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Inspection carried out on 9 February 2018

During a routine inspection

Care service description

Anderida is a residential care home for up to three people with learning difficulties. The service is a detached bungalow in a small village with local amenities. There were two people living at the service when we inspected.

Anderida is a ‘care home’. People in care homes receive accommodation and nursing or personal care as single package under one contractual agreement. CQC regulates both the premises and the care provided, and both were looked at during this inspection. Anderida accommodates two people in one adapted building.

The service has been developed and designed in line with the values that underpin the Registering the Right Support and other best practice guidance. These values include choice, promotion of independence and inclusion. People with learning disabilities using the service can live as ordinary a life as any citizen.

At the last inspection, the service was rated ‘Good.’

Rating at this inspection

At this inspection we found the service remained ‘Good’

Why the service is rated Good

The service had robust systems in place to keep people safe. The registered manager assessed and mitigated risks, and ensured care plans were up to date to reflect people’s needs. People received the medicines they needed in a timely manner, and their medicines were managed safely. There were enough staff to meet people’s needs, and the necessary pre-employment checks completed to ensure people had the suitable skills to work in a care setting. People were supported by an experienced staffing team who knew them well, and understood how to safeguard them from any potential abuse. The service was clean and well maintained. Staff had received training in infection control and used personal protective clothing where required. Incidents had been reviewed and improvements made to improve the safety of the service.

People’s needs had been assessed and treatment delivered in line with current legislation. Staff worked with external organisations to share best practice. Staff received effective training, and regular supervision and observations from the registered manager. The environment had been adapted to meet people’s individual needs. People were supported to maintain a balanced diet and were referred to health care professionals when required. Staff had good understanding of the Mental Capacity Act and people made their own decisions.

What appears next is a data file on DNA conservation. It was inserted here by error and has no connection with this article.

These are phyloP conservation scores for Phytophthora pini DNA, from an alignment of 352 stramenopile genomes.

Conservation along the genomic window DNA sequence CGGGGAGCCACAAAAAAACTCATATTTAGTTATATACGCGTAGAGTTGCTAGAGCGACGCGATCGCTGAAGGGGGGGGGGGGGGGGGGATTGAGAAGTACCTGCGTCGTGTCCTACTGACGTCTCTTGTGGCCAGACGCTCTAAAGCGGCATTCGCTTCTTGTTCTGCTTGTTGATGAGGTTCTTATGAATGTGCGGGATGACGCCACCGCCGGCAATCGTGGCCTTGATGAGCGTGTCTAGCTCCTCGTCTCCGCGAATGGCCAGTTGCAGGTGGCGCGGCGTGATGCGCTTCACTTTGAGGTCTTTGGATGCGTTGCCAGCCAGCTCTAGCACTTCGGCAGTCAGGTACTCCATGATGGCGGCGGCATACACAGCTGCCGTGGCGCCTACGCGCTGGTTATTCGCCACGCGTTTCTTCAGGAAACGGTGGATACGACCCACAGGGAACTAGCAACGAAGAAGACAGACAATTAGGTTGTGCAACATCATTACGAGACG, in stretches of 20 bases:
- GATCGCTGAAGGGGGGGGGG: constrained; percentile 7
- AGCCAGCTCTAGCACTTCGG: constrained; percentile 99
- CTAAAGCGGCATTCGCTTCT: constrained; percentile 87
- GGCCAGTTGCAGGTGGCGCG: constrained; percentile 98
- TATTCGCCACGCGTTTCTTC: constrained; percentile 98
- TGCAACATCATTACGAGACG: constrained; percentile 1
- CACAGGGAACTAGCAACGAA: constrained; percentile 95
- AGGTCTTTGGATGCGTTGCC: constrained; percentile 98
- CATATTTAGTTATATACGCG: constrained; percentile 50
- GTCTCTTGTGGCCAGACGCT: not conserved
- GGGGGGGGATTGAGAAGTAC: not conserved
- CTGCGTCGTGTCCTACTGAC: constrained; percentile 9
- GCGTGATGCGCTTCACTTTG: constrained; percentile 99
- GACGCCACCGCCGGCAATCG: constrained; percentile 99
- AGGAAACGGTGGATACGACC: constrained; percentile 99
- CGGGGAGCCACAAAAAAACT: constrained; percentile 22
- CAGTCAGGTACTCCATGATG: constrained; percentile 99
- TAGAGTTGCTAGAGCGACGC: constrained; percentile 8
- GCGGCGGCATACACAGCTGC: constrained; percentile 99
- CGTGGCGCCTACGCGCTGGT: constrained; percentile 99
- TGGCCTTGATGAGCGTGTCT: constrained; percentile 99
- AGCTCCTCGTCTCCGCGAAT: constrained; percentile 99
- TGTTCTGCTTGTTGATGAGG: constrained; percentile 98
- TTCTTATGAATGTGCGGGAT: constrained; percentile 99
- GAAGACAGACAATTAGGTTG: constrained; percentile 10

People were treated with kindness and respect. Staff took the time to have meaningful interactions with people. Staff supported people to be as independent as possible, and encouraged them to make choices. Staff respected people’s privacy and dignity, and supported people to maintain relationships with those who were important to them.

People received personalised care in line with their needs. Activities were planned around people’s known likes and dislikes. The provider had systems in place to seek feedback from key stakeholders in order to improve the service. At the time of inspection the service was no supporting anyone at the end of their life.

Staff and healthcare professionals told us the service was well-led. Staff told us they were supported by the registered manager. There was a positive culture between staff. The registered manager understood and was meeting their regulatory responsibilities. There were robust processes in place to learn from accidents and incidents. The provider and registered manager regularly audited the service to strive for improvements. The registered manager attended a number of internal and external forums to learn and share best practice.

Further information is in the detailed findings below

Inspection carried out on 02 December 2015

During a routine inspection

This inspection took place on 2 December 2015 and was unannounced. The previous inspection was carried out in June 2014 and there were no concerns identified.

Anderida is registered to provide accommodation and personal care for up to three people who have a learning disability. Anderida is in the semi rural village of Mersham which has a general store. Three people were living at the service, each had their own bedroom, one with an ensuite wet room. People had access to a communal lounge, kitchen/diner, laundry room and a shared bathroom. There is a well maintained garden and outside area. There is off street parking within the grounds and easy access to public transport.